New York City's Penn Station is only a two-hour-and-fifteen-minute Amtrak ride from the Hudson station, a fact that attracts urbanites hungry for a few days in the countryside. A 25-minute drive gets you to idyllic town of Coxsackie. Jacqueline Brown and Amna Ali (of Jaambral Design) made the trek so often, they finally moved there — and opened the dreamy, nature-focused hotel and event venue Gather Greene.
"We were living in New York City with what a lot of people feel — starvation for nature," Brown explains. "Also, for our design practice, we wanted more space, more air, and more opportunities."
Video of the Day
So, they got to work transforming the location they fell in love with: a former dairy farm with stunning views. "When we got the property, it was 100 acres with a little house on it and the shale quarry," Ali says. Wells were drilled for water, and electricity and a septic system were added. A new rock path allows guests to walk into the middle of a pond.
"When we started, we felt this was going to be one of the projects we'd take on," Ali says. Three years later, it's proven to be a work in progress — and the only project they are focusing on, proof this is where they are meant to be.
Toiletries in the cabins and pavilion are sourced from apothecary-minded 2 Note — so named because owners Carolyn Mix and Darcy Doniger are musicians — in a signature scent (Opus) that's very subtle.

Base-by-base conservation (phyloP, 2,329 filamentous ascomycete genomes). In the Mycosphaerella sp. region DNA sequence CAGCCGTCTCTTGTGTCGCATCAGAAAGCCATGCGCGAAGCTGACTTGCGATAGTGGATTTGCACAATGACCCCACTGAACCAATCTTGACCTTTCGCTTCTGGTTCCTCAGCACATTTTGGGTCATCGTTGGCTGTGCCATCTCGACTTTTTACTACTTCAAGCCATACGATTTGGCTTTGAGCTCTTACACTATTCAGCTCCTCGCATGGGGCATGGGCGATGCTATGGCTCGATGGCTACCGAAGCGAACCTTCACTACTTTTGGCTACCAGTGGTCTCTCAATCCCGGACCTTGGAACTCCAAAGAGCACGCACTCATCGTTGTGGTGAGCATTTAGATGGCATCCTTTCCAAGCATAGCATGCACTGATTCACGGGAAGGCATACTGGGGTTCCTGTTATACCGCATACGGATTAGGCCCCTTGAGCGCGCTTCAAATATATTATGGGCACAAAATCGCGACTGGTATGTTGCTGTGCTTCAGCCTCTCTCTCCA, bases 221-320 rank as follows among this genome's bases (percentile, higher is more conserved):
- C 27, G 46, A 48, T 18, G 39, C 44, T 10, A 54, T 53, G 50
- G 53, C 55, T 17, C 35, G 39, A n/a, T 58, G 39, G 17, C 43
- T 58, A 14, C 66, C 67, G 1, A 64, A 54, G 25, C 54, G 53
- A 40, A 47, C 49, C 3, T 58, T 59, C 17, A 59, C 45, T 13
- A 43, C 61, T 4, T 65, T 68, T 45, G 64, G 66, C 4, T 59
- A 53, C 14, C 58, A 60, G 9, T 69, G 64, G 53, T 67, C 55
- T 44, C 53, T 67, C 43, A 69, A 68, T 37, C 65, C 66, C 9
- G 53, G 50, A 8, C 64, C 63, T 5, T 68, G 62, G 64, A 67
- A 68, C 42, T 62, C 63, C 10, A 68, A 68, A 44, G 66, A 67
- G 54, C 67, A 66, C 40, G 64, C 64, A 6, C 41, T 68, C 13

A summer spent in Copenhagen together inspired the Pratt Institute grads' love for Scandinavian design, especially the Dutch term gezellig. Roughly translating to a cozy, comfortable feeling with friends, the term inspired the duo to consider "blurring the boundaries between indoors and outdoors," according to Ali.
Many furnishings are custom designs — made by Brown and Ali. "If we don't like something, we just build it," Ali says.
It was important that each of the cabins had coffee — but not just instant coffee. Kuju Coffee in San Francisco makes single-serve coffees designed to be brewed using a pour-over method. "These two brothers were Eagle Scouts who started it," says Brown. "They weren't finding anything to fit their coffee needs while camping."
Open latticework walls and usage of natural materials make the pavilion an ideal spot for guests to relax with a book during the day or get to know others. Gather Greene is designed for groups — with small, private places to sleep and large communal areas.
Weekend reservations fill up first at the cabins, as they're a popular choice for wedding guests attending ceremonies on-site. Soon, Gather Greene will accommodate corporate retreats during the week, further utilizing the pavilion.
This conversation area — with colorful, mismatched furnishings in Scandinavian and midcentury modern style — inside the 4,000-square-foot pavilion helps break up the massive space.
There are two suites in the pavilion designed for brides and grooms to get ready on their wedding day. The spaces feature high ceilings and a cozy seating area for the wedding party.
Vintage mirrors and an antique sofa complete a suite lit by modern gold-brass light fixtures. Guests can get ready for an event while enjoying views of nature and a light breeze.